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European Journal of Nutrition

, Volume 57, Issue 7, pp 2513–2528 | Cite as

Effect of barley supplementation on the fecal microbiota, caecal biochemistry, and key biomarkers of obesity and inflammation in obese db/db mice

  • Jose F. Garcia-Mazcorro
  • David A. Mills
  • Kevin Murphy
  • Giuliana NorattoEmail author
Original Contribution

Abstract

Purpose

Barley is a low-glycemic index grain that can help diabetic and obese patients. The effect of barley intake depends on the host and the associated gut microbiota. This study investigated the effect of barley intake on the fecal microbiota, caecal biochemistry, and key biomarkers of obesity and inflammation.

Methods

Obese db/db mice were fed diets with and without barley during 8 weeks; lean mice were used as lean controls. Fecal microbiota was evaluated using 16S marker gene sequencing in a MiSeq instrument; several markers of caecal biochemistry, obesity, and inflammation were also evaluated using standard techniques.

Results

Bacterial richness (i.e., Operational Taxonomic Units) and Shannon diversity indexes were similar in all obese mice (with and without barley) and higher compared to lean controls. Barley intake was associated with increased abundances of Prevotella, Lactobacillus, and the fiber-degraders S24-7 (Candidatus Homeothermaceae) compared to both lean and obese controls. The analysis of unweighted UniFrac distances showed a separate clustering of samples for each experimental group, suggesting that consumption of barley contributed to a phylogenetically unique microbiota distinct from both obese and lean controls. Caecal butyrate concentrations were similar in all obese mice, while succinic acid was lower in the barley group compared to obese controls. Barley intake was also associated with lower plasma insulin and resistin levels compared to obese controls.

Conclusions

This study shows that barley intake is associated with a different fecal microbiota, caecal biochemistry, and obesity biomarkers in db/db mice that tend to be more similar to lean controls.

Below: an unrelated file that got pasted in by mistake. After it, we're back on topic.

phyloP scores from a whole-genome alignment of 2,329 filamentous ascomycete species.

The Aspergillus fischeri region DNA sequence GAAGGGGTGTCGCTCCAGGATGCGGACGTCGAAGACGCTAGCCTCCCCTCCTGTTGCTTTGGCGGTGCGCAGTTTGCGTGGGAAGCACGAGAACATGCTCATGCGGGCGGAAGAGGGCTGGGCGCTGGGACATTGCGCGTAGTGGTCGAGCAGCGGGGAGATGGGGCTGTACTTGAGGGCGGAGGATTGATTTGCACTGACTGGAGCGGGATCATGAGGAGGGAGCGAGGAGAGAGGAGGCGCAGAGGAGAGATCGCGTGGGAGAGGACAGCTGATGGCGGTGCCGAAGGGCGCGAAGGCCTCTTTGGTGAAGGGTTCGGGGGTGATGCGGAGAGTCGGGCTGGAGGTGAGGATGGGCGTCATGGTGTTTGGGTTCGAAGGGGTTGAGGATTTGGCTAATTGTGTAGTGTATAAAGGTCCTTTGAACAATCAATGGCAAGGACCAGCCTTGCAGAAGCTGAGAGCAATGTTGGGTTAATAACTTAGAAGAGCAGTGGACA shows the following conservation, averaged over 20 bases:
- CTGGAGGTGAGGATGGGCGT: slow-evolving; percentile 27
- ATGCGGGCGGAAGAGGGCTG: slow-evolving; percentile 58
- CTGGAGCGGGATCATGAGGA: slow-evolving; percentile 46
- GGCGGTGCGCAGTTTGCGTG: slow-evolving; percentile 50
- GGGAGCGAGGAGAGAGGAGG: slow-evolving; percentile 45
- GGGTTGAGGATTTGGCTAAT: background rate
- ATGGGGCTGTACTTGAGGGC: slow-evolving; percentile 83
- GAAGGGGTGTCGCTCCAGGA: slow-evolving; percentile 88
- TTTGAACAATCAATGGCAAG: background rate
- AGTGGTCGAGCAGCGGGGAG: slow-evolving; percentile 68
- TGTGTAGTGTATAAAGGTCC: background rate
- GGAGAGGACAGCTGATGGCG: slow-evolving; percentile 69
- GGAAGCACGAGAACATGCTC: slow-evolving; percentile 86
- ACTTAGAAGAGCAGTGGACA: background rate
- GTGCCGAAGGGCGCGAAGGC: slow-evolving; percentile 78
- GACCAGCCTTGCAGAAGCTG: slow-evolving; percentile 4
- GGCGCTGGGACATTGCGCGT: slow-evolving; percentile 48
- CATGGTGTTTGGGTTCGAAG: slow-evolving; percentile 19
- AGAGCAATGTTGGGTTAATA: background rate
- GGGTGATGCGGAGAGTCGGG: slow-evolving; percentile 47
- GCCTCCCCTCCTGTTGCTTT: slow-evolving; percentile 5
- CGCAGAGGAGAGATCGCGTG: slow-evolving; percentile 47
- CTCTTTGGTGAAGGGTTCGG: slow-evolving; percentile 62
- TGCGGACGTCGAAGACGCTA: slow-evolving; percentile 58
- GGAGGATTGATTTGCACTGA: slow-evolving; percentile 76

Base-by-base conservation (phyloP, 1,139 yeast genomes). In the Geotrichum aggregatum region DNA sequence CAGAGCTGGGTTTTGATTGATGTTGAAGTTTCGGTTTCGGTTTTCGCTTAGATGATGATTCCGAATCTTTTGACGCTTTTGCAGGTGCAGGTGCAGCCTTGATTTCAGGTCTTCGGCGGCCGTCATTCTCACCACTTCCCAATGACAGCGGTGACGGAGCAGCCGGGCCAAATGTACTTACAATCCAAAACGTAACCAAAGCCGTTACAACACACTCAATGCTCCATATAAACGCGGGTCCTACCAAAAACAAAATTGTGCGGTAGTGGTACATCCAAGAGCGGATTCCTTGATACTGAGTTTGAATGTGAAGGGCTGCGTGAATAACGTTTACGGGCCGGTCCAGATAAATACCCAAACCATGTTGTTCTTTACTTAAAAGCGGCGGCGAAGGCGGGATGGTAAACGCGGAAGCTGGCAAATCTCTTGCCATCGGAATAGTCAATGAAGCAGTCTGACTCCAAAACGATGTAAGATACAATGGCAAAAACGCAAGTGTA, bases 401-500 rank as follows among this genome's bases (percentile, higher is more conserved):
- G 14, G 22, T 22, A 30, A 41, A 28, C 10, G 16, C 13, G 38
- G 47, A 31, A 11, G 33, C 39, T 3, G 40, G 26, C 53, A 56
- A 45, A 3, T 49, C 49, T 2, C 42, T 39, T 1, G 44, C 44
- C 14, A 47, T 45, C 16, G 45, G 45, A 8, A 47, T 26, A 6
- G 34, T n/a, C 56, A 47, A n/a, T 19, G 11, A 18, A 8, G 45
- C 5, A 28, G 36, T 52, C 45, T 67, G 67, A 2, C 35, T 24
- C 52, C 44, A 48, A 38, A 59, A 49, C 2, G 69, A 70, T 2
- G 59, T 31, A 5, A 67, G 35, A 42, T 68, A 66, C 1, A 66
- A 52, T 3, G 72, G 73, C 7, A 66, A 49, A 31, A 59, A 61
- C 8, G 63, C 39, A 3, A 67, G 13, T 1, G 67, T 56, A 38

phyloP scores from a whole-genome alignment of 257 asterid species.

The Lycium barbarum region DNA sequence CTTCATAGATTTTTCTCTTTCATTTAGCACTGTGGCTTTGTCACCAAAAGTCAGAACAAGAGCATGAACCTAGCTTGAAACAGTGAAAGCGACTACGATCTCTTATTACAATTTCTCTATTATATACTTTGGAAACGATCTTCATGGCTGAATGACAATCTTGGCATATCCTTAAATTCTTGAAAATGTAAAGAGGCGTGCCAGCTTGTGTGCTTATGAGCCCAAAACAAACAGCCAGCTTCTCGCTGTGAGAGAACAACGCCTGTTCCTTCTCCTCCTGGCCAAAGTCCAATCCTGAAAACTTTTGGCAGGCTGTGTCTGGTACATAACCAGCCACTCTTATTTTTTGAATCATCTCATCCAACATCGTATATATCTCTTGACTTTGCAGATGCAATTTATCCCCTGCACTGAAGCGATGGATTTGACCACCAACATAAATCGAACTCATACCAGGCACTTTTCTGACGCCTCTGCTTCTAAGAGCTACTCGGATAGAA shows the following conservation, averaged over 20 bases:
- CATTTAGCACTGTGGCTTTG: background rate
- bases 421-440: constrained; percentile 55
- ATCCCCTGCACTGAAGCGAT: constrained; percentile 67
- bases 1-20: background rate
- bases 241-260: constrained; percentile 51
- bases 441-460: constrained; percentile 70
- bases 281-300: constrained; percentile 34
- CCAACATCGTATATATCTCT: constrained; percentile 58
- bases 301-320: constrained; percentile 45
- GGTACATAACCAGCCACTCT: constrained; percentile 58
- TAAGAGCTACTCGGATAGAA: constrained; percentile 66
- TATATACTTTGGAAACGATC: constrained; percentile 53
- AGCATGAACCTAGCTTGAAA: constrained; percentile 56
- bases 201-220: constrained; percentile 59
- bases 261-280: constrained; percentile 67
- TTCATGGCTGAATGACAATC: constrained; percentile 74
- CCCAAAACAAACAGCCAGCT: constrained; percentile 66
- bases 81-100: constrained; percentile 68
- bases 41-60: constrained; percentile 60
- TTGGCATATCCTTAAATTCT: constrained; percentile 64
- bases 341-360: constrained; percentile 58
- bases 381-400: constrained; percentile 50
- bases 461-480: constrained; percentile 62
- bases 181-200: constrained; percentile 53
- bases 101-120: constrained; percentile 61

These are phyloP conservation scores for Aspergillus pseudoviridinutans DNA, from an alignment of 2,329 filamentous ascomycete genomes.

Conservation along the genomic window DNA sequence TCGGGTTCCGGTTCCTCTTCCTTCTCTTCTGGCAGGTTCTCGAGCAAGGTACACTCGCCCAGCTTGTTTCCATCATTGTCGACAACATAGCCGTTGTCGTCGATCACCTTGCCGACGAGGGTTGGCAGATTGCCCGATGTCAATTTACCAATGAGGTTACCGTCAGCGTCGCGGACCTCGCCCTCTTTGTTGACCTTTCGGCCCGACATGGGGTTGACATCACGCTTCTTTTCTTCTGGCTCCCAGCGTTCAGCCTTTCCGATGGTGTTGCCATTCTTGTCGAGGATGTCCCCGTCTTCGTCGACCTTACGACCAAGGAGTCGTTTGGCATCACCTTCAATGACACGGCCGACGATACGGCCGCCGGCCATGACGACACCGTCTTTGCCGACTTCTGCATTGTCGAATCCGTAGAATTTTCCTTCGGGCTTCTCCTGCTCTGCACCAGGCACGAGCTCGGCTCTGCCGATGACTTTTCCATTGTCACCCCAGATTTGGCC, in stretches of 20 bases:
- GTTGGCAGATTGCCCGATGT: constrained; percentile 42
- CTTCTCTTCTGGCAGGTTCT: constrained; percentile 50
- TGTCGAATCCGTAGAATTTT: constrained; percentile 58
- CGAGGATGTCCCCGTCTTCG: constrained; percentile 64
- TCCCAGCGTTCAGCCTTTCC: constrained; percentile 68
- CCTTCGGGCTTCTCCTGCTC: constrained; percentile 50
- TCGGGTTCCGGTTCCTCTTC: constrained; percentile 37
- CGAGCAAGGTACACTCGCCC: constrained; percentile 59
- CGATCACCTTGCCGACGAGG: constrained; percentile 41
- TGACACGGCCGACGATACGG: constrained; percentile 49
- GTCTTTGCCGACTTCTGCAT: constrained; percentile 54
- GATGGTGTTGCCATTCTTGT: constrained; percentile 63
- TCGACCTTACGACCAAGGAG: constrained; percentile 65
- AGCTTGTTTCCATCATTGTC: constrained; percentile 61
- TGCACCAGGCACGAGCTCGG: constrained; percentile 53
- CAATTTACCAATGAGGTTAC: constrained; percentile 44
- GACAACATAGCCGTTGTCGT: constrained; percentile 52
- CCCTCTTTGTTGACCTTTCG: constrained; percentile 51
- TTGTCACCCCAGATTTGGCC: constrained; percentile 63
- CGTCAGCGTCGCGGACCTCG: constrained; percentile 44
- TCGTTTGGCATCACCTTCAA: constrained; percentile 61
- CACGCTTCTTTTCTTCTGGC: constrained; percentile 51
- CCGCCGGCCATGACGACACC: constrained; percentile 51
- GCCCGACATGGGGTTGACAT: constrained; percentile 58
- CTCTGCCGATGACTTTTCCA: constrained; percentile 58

Keywords

Obesity Diabetes Barley Microbiota 16S rRNA gene Short-chain fatty acids 

Notes

Acknowledgements

DAM acknowledges the Peter J. Shields Endowed Chair. The authors would like to express their deepest gratitude to the QIIME and PICRUSt Help Forums for all the support provided. The authors would also like to thank Alejandra Mencia for her technical assistance in the analysis of blood parameters.

Compliance with ethical standards

Conflict of interest

On behalf of all authors, the corresponding author states that there is no conflict of interest.

Supplementary material

394_2017_1523_MOESM1_ESM.docx (123 kb)
Supplementary material 1 (DOCX 122 kb)

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Copyright information

© Springer-Verlag GmbH Germany 2017

Authors and Affiliations

  • Jose F. Garcia-Mazcorro
    • 1
  • David A. Mills
    • 2
  • Kevin Murphy
    • 3
  • Giuliana Noratto
    • 4
    • 5
    Email author
  1. 1.Research Group Medical Eco-Biology, Faculty of Veterinary MedicineUniversidad Autónoma de Nuevo LeónGeneral EscobedoMexico
  2. 2.Department of Food Science and TechnologyUniversity of CaliforniaDavisUSA
  3. 3.Department of Crop and Soil SciencesWashington State UniversityPullmanUSA
  4. 4.School of Food ScienceWashington State UniversityPullmanUSA
  5. 5.Department of Nutrition and Food ScienceTexas A&M UniversityCollege StationUSA

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